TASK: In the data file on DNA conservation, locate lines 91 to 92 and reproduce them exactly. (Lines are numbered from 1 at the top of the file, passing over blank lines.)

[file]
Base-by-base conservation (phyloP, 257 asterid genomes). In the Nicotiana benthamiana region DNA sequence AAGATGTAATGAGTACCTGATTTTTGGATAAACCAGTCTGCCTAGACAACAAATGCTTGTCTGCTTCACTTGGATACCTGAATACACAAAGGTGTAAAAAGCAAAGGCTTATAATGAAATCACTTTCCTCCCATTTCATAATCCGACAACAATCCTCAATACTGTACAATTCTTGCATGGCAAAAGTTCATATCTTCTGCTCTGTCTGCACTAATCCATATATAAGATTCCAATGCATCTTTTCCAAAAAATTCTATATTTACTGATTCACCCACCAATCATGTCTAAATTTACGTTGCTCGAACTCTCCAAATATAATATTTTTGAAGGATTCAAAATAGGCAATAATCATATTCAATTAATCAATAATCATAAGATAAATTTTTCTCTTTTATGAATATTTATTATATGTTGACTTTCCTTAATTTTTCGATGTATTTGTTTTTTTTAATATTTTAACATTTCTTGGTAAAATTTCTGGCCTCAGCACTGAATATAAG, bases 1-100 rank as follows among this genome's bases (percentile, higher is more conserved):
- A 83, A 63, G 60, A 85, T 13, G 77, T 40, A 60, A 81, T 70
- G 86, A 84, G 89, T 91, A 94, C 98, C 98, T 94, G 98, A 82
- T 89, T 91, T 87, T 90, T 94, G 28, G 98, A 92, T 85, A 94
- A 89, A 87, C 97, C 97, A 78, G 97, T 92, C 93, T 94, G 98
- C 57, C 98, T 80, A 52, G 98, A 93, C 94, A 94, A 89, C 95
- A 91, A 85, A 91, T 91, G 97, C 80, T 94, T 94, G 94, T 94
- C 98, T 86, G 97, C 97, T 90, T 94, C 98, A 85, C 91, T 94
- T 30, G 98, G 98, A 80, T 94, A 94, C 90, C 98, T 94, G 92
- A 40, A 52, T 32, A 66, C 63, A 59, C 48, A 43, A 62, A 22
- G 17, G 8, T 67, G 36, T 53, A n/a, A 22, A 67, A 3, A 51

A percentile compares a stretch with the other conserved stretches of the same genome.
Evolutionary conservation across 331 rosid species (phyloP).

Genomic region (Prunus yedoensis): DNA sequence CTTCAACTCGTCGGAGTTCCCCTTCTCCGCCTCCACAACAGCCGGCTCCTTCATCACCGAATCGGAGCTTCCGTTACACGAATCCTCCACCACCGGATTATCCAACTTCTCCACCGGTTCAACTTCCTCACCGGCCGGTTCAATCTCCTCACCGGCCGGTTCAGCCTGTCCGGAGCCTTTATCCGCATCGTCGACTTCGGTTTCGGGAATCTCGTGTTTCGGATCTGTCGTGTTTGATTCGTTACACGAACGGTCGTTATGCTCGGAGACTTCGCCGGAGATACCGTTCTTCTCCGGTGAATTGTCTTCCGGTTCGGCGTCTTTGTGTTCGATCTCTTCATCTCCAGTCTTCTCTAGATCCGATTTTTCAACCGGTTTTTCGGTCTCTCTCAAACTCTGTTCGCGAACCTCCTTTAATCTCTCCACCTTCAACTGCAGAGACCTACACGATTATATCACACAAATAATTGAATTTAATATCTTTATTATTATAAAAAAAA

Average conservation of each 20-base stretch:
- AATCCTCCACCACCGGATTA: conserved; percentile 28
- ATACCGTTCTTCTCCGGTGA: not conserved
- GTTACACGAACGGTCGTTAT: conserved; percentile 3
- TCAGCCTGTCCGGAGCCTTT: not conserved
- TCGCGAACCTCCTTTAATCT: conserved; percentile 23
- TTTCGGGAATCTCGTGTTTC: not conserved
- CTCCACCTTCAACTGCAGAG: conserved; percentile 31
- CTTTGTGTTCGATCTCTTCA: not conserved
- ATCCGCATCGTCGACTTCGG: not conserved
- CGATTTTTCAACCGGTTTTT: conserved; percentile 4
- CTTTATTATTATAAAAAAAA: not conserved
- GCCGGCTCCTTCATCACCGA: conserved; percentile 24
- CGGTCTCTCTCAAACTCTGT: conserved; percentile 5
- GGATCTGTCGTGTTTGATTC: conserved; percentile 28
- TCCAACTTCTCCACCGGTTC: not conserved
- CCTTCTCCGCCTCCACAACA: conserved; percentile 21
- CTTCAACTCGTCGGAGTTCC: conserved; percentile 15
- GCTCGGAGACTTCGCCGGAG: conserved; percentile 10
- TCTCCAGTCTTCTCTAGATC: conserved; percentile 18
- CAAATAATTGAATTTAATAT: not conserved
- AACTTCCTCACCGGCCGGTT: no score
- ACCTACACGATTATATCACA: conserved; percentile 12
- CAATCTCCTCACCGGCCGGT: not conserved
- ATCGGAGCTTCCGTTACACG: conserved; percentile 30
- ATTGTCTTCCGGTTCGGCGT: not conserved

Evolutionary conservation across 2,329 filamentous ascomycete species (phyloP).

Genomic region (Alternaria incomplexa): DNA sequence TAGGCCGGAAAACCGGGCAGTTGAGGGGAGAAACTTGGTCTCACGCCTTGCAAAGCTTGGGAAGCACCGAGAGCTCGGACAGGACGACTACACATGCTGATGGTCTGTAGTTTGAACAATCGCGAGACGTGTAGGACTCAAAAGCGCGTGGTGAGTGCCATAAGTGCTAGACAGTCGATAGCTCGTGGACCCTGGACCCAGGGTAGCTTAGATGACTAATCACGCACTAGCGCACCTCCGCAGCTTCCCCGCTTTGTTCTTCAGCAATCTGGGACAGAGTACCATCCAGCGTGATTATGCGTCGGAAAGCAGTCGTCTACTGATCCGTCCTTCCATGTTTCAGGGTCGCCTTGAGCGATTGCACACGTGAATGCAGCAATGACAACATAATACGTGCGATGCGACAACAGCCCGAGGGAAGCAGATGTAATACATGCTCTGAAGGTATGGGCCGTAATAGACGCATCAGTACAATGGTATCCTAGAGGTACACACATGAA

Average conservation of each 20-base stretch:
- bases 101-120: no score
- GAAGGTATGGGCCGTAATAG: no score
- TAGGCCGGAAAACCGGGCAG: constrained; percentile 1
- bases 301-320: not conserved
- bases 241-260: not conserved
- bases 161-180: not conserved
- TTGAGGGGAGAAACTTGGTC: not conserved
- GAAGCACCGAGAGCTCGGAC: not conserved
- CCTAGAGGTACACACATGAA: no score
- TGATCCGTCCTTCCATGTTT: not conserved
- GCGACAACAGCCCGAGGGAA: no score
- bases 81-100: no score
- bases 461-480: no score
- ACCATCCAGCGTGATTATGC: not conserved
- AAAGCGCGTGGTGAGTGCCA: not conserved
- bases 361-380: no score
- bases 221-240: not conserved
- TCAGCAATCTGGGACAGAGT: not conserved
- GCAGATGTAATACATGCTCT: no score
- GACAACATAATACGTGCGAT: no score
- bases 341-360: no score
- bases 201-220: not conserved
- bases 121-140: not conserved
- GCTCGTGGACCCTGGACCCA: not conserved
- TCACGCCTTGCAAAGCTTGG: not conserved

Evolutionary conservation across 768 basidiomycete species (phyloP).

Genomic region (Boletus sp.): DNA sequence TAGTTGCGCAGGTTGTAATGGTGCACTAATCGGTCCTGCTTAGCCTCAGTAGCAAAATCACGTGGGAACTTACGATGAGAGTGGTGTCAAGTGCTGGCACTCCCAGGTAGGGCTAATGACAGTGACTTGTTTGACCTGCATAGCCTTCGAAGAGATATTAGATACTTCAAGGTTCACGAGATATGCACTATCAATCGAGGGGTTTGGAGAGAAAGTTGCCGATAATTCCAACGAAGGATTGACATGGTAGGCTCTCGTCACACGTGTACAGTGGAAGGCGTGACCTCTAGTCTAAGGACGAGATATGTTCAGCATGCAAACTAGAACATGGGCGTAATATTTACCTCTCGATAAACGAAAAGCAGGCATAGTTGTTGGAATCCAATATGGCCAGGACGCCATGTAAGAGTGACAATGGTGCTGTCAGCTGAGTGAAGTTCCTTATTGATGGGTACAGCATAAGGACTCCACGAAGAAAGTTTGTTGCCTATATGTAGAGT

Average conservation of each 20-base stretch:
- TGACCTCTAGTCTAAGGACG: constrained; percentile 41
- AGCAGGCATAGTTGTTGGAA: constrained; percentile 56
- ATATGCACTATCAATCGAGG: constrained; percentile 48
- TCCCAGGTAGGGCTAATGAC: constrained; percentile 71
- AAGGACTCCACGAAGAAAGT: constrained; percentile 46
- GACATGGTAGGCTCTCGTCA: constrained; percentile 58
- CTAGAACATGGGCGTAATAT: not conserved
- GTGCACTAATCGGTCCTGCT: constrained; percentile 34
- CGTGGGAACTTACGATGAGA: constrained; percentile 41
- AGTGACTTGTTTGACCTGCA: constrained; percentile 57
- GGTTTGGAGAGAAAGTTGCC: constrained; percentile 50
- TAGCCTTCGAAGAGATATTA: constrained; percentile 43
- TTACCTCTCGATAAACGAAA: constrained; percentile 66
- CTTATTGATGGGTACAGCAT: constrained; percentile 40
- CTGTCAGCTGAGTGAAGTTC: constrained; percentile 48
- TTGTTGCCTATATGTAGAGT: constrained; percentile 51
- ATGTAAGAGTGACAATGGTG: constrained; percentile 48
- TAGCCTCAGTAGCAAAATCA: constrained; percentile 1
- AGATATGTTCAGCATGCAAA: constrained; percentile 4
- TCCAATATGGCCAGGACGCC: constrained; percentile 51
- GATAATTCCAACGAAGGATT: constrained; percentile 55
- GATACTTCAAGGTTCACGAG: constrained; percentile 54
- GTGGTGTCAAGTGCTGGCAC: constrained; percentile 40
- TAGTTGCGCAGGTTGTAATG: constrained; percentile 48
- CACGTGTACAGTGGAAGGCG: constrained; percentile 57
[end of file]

- TCCAATATGGCCAGGACGCC: constrained; percentile 51
- GATAATTCCAACGAAGGATT: constrained; percentile 55